Fort Wayne- South Bend Diocese Responds

Teacher Believes She Was Fired After Receiving Fertility Treatments

By Scott Sarvay
By Rachel Martin
By Max Resnik

April 25, 2012 Updated Apr 26, 2012 at 6:44 PM EDT

FORT WAYNE, Ind. (Indiana’s NewsCenter) – A former-teacher of St. Vincent de Paul School is suing the Catholic diocese claiming that she lost her job after school officials learned she was undergoing fertility treatments to become pregnant.

It's a local story that's the focus of national attention from the NBC Today Show and Good Morning America—a Fort Wayne Catholic school teacher fired for violating the Catholic Church's policies. Emily Herx has been undergoing in vitro fertilization (IVF) treatments—something the Catholic Church considers unnatural.

Emily Herx and her husband have been undergoing IVF treatments since 2008. Herx is diagnosed with a medical condition that's caused infertility. Herx was a language arts teacher at St. Vincent de Paul Catholic School in Fort Wayne. According to reports, Herx says she informed the principal of her treatments upon signing her teacher contract in 2010. Reports also say the principal did not object or alert her that IVF was against Catholic teachings until over a year later when she was asked to meet with Msgr. John Kuzmich. On April 25, 2011, Herx was informed that her contract will not be renewed for the 2011-12 school year.

Herx is suing the Fort Wayne-South Bend Diocese for violating the Civil Rights Act by sex discrimination, according to the Equal Employment Opportunities Commission. The lawsuit also says it's a violation of the American Disabilities Act, which considers infertility a disability, under law.

The lawsuit could prove a tough one, as religious doctrine doesn’t always mirror civilian law. In January, the Supreme Court ruled in favor of the "Ministerial Exception" which says "churches and other religious groups must be free to choose and dismiss their leaders without government interference."

The Fort Wayne-South Bend Diocese released a statement (below) saying they have clear policies that a teacher must have a knowledge and respect of the Catholic faith and abide by their policies. But court documents say, Herx was never required to go through religious training, nor was she required to be ordained by a Catholic priest. Herx says her infertility did not hinder her ability to do her job.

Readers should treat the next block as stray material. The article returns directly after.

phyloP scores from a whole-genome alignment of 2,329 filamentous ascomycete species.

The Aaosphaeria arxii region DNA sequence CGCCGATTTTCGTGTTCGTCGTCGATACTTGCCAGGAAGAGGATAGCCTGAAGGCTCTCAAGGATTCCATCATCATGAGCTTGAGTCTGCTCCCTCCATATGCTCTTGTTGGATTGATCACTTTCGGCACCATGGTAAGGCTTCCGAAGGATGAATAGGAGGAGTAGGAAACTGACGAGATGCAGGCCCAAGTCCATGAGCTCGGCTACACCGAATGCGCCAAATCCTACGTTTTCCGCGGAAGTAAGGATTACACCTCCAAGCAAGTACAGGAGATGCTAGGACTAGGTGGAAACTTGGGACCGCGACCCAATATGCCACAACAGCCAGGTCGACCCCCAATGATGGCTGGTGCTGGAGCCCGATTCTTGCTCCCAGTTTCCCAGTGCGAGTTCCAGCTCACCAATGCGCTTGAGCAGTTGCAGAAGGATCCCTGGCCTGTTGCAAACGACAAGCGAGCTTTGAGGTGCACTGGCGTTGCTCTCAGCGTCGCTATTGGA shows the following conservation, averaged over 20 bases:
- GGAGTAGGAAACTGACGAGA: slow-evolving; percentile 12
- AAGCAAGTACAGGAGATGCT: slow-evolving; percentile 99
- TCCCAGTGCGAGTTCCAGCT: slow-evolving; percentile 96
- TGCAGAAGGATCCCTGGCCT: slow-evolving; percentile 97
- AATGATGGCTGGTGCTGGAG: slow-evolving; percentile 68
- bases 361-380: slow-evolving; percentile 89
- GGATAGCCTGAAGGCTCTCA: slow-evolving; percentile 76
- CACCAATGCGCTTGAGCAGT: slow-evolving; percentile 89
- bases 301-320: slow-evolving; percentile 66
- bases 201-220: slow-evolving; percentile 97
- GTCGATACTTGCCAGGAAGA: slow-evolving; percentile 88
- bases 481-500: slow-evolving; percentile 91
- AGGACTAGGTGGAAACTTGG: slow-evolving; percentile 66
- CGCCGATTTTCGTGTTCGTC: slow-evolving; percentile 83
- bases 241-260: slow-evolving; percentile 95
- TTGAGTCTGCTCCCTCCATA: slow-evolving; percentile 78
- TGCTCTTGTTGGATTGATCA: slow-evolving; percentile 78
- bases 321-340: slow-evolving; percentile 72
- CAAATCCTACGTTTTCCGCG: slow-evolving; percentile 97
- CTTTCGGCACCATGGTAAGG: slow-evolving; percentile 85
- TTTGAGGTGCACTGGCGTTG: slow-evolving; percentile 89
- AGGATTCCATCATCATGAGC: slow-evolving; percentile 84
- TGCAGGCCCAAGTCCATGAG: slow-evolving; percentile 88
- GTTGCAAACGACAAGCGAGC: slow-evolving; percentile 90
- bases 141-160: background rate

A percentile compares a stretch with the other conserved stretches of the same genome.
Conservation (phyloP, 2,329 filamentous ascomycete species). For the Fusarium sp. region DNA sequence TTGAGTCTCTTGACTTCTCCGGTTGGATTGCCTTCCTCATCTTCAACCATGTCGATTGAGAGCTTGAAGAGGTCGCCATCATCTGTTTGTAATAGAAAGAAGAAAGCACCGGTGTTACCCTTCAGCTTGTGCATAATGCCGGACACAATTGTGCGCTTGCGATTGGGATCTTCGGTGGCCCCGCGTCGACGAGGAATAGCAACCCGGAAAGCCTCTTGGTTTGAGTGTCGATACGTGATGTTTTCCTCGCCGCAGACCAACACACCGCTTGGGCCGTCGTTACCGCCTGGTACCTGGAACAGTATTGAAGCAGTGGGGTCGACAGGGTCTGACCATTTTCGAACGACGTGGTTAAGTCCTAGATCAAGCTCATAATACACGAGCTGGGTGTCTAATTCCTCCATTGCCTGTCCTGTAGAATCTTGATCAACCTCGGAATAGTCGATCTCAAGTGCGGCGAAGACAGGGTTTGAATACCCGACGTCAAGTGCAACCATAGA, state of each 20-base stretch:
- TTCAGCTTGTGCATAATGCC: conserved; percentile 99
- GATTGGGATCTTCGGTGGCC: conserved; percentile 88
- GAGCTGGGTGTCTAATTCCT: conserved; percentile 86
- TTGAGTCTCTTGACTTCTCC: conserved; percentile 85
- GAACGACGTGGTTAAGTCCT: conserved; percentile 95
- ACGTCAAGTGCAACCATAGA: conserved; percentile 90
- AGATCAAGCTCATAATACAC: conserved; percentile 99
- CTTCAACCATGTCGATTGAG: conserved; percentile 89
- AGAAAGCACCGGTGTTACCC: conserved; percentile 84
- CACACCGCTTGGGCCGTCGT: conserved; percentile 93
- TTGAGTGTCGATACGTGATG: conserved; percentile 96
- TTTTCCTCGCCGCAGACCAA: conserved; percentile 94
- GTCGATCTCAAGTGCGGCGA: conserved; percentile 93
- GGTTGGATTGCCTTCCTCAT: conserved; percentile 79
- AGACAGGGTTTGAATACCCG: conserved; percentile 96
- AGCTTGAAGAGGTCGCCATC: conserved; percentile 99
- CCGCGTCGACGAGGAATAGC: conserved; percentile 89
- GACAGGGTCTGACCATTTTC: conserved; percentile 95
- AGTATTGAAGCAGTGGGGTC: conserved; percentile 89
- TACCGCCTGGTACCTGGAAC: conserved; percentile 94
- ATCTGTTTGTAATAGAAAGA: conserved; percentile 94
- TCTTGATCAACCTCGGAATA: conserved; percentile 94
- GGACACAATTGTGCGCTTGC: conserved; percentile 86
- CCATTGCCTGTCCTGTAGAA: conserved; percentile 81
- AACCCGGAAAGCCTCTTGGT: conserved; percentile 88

Herx, who was employed as a literature and language arts teacher at the school from 2003- 2011, requested time off from teaching in order to receive IVF treatment. The response she got from her request was from Msgr. Kuzmich, the priest of St. Vincent de Paul Catholic Church.

At that meeting, attended by Herx, her husband and father, Msgr. Kuzmich called her a "grave, immoral sinner" and added that if news of her IVF treatments got out it would cause a "scandal" for the church, according to her civil complaint.

Msgr. Kuzmich allegedly said the church disproved of fertility treatments because they require the creation of additional embryos that are ultimately destroyed, a violation of Catholic teachings regarding the sanctity of embryonic life.

According to her civil complaint, Herx explained that no embryos were destroyed during her treatment, but diocesan officials were not swayed.

The following is a statement from the Fort Wayne- South Bend Diocese:

The Diocese of Fort Wayne-South Bend is saddened by the lawsuit filed against it by a former teacher at one of its grade schools. The claims made against the Diocese in the lawsuit allege matters of sex, pregnancy and disability discrimination. The Diocese denies any such discrimination occurred. Rather, the Diocese views the core issue raised in this lawsuit as a challenge to the Diocese’s right, as a religious employer, to make religious based decisions consistent with its religious standards on an impartial basis.

The Catholic Church has a deep pastoral concern for husbands and wives struggling with infertility. The
Church promotes treatment of infertility through means that respect the right to life, the unity of marriage, and procreation brought about as the fruit of the conjugal act. There are other infertility treatments, such as in vitro fertilization, which are not morally licit according to Catholic teaching. The Church teaches that every individual embryo has the right to life. The process of in vitro fertilization very frequently involves the deliberate destruction of embryos or the freezing of embryos, which the Church holds to be incompatible with the respect owed to human life. Furthermore, the Church teaches that it is morally unacceptable to "disassociate procreation from the integrally personal context of the conjugal act" and insists that procreation not be reduced to mere reproduction.

The Diocese has clear policies requiring that teachers in its schools must, as a condition of employment, have a knowledge of and respect for the Catholic faith, and abide by the tenets of the Catholic Church as those tenets apply to that person. The Diocese requires that its teachers serve as moral exemplars. Those requirements, and others, are expressly incorporated into Diocesan teacher contracts.

The Diocese does not intend to comment on the specific allegations raised in the lawsuit that was filed against it. However, Bishop Kevin C. Rhoades believes it important that the Faithful understand that the Diocese does not take its obligations as an employer lightly. At the same time, the Diocese understands its obligation to uphold Church teaching and defends its freedom to do so. Bishop Rhoades asks the Faithful to join with him in prayer for the swift and just resolution of this matter - - one that affirms the Diocese’s ability to exercise its lawful rights consistent with Church teachings.

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